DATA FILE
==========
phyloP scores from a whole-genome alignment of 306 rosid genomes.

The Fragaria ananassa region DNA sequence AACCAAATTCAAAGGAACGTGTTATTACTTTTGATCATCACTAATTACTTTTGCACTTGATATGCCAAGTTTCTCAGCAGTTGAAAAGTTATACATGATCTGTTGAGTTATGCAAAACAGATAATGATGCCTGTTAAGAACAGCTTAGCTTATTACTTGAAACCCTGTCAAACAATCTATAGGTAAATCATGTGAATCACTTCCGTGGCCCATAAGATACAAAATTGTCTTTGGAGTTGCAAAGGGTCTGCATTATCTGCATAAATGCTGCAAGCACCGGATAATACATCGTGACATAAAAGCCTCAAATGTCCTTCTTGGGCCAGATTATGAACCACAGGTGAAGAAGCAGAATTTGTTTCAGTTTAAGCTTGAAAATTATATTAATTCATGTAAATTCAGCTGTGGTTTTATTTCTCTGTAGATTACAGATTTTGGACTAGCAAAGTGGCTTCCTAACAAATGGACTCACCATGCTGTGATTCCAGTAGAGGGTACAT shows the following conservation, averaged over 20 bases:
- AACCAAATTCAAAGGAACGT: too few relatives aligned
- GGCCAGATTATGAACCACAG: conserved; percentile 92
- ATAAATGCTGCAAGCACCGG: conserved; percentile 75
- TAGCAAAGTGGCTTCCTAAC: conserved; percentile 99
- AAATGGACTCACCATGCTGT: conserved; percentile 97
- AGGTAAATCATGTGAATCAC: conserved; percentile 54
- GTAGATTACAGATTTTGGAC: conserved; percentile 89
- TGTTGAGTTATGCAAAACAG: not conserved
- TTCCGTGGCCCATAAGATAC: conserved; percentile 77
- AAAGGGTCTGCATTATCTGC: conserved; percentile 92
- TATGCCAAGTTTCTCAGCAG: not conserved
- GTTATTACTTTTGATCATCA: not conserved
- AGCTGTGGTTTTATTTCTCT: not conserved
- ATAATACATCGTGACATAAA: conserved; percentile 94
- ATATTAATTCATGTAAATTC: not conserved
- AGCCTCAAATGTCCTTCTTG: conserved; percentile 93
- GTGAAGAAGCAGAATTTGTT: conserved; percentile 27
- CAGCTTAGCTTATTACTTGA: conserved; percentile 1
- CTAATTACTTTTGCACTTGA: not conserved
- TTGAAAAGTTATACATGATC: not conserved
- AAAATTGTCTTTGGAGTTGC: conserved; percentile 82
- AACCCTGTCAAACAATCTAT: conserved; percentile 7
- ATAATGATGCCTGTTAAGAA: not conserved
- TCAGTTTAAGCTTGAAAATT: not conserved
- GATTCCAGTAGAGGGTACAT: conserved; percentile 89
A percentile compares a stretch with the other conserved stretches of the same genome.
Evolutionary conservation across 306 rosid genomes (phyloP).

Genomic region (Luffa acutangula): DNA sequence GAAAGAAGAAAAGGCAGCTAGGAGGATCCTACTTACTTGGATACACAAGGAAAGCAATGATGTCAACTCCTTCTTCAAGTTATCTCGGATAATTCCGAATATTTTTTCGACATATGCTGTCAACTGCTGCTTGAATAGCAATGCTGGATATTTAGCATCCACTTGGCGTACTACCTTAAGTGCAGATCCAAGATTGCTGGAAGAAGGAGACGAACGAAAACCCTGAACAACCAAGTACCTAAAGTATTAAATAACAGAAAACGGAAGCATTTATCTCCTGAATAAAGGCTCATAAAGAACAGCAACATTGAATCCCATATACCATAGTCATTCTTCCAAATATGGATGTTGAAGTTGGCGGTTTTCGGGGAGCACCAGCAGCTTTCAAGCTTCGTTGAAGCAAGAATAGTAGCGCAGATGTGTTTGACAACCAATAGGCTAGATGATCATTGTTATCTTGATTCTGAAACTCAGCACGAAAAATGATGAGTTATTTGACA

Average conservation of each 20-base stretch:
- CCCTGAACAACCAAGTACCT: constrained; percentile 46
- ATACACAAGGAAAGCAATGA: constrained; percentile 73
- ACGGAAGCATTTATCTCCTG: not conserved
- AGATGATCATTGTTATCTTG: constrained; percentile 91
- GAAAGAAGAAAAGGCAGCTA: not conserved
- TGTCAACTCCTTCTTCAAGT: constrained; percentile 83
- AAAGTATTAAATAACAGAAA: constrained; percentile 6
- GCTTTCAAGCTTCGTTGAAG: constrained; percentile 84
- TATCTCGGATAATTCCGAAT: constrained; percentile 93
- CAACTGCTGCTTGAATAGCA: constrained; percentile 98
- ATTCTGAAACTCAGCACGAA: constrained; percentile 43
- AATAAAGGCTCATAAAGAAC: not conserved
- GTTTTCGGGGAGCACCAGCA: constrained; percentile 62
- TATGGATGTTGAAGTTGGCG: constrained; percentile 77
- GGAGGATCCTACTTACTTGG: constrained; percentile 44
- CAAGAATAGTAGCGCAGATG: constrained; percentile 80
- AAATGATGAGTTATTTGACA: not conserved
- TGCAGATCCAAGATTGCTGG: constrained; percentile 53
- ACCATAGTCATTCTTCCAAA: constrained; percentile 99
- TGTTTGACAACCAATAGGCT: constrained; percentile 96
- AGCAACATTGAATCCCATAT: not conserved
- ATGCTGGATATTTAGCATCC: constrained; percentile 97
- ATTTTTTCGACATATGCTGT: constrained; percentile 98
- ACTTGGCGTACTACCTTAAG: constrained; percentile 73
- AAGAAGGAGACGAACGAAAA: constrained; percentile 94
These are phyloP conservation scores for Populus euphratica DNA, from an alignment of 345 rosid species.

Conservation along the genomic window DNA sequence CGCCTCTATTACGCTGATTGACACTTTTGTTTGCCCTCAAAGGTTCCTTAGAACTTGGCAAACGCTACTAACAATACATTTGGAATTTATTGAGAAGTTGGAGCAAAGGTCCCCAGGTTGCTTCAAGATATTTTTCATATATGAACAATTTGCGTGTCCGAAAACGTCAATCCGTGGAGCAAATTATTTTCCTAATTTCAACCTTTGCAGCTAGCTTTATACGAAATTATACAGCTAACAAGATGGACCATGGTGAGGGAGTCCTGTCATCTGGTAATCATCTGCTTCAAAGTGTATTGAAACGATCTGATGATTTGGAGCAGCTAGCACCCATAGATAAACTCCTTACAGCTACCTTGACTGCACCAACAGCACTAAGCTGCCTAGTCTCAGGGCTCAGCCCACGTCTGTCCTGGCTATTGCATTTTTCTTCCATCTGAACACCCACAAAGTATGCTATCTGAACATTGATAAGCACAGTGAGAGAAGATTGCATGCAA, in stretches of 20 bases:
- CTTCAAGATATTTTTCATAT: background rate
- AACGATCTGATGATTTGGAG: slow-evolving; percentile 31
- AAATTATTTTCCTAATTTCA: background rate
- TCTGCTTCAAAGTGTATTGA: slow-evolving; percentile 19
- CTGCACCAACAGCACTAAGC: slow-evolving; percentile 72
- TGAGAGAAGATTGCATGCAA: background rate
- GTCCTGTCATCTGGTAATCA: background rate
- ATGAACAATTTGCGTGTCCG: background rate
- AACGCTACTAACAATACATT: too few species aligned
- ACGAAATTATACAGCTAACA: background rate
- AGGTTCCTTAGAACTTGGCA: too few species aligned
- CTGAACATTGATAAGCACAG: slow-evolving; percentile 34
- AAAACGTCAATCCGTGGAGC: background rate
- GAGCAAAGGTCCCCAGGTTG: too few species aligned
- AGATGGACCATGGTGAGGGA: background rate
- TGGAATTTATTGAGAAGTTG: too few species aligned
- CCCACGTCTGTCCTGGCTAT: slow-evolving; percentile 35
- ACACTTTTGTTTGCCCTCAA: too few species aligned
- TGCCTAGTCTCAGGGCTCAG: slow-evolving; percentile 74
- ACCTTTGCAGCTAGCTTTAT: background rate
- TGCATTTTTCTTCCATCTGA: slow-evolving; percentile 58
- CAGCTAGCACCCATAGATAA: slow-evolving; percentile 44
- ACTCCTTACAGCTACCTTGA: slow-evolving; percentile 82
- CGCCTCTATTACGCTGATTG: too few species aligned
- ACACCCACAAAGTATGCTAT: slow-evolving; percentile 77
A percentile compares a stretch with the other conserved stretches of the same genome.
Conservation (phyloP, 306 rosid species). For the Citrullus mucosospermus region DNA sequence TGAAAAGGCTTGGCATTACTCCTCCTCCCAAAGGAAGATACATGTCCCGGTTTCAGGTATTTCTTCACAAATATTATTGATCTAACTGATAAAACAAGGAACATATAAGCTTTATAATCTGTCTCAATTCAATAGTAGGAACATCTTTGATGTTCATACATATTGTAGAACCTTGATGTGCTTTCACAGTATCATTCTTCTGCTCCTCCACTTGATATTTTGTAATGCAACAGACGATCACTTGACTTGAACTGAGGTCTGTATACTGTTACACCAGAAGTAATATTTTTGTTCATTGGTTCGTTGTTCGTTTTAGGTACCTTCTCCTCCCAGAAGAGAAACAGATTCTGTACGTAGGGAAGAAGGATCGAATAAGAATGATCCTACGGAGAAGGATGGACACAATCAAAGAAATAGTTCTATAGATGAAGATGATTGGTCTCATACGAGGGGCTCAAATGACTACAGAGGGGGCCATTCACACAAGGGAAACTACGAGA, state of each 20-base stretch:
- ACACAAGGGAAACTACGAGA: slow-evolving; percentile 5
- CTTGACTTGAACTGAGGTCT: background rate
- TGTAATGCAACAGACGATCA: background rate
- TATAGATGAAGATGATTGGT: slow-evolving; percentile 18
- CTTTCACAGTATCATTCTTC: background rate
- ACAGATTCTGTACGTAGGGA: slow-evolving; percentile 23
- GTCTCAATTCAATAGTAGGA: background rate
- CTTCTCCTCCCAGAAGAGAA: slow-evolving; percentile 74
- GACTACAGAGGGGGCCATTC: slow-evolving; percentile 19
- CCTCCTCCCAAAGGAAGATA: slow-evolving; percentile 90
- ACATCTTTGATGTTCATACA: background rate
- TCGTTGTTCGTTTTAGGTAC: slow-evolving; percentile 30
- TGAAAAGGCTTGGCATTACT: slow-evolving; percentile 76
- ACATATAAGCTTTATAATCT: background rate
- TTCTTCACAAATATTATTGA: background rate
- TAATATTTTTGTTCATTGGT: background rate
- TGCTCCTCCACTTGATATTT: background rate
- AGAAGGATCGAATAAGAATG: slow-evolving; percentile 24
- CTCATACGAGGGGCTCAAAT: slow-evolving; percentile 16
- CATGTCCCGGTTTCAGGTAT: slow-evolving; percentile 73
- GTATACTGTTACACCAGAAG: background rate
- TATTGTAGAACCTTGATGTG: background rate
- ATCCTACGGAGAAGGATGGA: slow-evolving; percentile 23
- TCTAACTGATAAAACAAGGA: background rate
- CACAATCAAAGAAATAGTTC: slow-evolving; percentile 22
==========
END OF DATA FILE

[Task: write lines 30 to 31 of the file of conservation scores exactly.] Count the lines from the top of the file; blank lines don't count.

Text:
Genomic region (Luffa acutangula): DNA sequence GAAAGAAGAAAAGGCAGCTAGGAGGATCCTACTTACTTGGATACACAAGGAAAGCAATGATGTCAACTCCTTCTTCAAGTTATCTCGGATAATTCCGAATATTTTTTCGACATATGCTGTCAACTGCTGCTTGAATAGCAATGCTGGATATTTAGCATCCACTTGGCGTACTACCTTAAGTGCAGATCCAAGATTGCTGGAAGAAGGAGACGAACGAAAACCCTGAACAACCAAGTACCTAAAGTATTAAATAACAGAAAACGGAAGCATTTATCTCCTGAATAAAGGCTCATAAAGAACAGCAACATTGAATCCCATATACCATAGTCATTCTTCCAAATATGGATGTTGAAGTTGGCGGTTTTCGGGGAGCACCAGCAGCTTTCAAGCTTCGTTGAAGCAAGAATAGTAGCGCAGATGTGTTTGACAACCAATAGGCTAGATGATCATTGTTATCTTGATTCTGAAACTCAGCACGAAAAATGATGAGTTATTTGACA

Average conservation of each 20-base stretch: